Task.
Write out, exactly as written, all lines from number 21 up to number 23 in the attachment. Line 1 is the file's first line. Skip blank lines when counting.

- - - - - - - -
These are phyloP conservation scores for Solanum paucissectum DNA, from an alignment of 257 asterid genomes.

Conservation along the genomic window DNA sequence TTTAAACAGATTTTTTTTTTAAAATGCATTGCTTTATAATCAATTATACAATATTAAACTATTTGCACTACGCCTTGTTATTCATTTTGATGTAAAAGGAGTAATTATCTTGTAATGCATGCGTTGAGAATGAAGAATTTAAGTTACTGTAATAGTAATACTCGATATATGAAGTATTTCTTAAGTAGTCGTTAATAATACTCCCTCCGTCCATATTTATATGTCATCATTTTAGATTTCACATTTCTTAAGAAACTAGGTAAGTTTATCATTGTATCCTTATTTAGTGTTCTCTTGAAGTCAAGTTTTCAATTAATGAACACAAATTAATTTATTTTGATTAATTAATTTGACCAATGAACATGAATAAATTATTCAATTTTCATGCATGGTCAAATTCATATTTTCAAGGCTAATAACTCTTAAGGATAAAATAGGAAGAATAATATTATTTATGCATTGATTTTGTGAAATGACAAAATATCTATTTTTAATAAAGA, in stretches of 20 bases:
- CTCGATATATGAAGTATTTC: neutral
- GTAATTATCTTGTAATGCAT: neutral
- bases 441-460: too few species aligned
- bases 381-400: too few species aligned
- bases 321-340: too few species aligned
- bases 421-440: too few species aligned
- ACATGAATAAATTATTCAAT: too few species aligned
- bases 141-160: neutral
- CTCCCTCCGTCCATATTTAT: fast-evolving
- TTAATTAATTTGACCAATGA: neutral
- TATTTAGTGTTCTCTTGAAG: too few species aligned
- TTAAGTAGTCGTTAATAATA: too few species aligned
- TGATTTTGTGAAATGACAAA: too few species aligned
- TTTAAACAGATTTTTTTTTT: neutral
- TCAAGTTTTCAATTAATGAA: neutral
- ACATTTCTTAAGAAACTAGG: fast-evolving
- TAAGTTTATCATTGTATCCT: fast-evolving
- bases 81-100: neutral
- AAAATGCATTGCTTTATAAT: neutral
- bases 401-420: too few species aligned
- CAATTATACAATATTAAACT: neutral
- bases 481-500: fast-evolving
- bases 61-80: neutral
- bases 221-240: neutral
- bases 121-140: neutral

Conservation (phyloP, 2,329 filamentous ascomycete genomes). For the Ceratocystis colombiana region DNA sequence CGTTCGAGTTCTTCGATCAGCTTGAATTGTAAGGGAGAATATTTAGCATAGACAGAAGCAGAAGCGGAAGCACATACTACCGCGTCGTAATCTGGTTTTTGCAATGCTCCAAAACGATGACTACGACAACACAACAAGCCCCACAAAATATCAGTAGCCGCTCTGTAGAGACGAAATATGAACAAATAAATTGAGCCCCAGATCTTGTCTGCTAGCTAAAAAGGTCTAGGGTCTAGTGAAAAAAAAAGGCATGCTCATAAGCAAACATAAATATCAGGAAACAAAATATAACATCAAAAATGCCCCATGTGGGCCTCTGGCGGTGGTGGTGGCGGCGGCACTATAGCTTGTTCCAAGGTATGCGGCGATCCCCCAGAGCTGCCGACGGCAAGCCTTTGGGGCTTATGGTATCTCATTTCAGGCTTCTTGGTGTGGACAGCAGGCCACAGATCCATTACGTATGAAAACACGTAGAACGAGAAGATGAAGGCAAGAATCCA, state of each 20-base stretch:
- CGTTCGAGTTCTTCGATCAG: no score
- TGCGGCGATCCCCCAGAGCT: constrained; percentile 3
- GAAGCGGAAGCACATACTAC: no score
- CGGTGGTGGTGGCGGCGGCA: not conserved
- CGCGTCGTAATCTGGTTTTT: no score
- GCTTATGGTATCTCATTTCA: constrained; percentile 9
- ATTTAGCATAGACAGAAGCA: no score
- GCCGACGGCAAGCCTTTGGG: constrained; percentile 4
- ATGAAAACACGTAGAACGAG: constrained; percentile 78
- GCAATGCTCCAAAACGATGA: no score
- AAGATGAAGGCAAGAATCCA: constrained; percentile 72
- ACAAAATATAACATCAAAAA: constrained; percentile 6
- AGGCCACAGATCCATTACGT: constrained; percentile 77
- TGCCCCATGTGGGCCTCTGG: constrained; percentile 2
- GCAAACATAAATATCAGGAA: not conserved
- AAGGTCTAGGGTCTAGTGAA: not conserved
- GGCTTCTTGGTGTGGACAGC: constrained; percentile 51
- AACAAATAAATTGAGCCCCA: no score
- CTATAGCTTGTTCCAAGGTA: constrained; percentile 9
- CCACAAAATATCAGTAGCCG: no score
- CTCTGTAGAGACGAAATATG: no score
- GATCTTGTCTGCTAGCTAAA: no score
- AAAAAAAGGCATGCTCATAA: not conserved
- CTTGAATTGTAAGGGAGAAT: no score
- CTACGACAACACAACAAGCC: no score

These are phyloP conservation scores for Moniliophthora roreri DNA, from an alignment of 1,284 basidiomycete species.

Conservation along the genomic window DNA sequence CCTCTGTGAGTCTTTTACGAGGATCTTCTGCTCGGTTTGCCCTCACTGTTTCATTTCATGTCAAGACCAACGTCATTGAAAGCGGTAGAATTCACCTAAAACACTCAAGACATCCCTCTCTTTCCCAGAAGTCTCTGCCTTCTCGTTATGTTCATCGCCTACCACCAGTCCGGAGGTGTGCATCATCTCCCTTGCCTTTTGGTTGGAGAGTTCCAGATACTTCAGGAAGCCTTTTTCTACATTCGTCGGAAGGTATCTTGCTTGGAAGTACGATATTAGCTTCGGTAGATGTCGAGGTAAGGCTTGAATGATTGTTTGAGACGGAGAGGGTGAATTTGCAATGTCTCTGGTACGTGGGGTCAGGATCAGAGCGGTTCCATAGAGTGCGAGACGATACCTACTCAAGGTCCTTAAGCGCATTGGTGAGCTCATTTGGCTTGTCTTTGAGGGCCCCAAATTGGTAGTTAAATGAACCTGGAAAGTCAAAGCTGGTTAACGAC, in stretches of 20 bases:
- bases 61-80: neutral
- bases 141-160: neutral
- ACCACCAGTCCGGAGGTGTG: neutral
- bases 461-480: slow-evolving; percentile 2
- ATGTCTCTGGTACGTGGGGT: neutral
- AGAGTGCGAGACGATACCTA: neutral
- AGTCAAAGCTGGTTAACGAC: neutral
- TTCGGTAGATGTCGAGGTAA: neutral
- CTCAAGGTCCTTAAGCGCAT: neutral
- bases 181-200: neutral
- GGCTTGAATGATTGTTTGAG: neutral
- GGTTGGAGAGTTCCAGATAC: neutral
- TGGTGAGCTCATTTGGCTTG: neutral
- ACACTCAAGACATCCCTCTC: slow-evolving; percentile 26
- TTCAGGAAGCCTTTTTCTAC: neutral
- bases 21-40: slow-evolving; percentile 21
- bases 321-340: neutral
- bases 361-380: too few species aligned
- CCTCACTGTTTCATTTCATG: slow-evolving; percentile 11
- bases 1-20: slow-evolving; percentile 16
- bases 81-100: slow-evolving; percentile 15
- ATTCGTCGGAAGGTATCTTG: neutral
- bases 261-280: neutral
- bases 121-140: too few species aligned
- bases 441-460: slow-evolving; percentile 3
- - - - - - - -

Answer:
- AAAATGCATTGCTTTATAAT: neutral
- bases 401-420: too few species aligned
- CAATTATACAATATTAAACT: neutral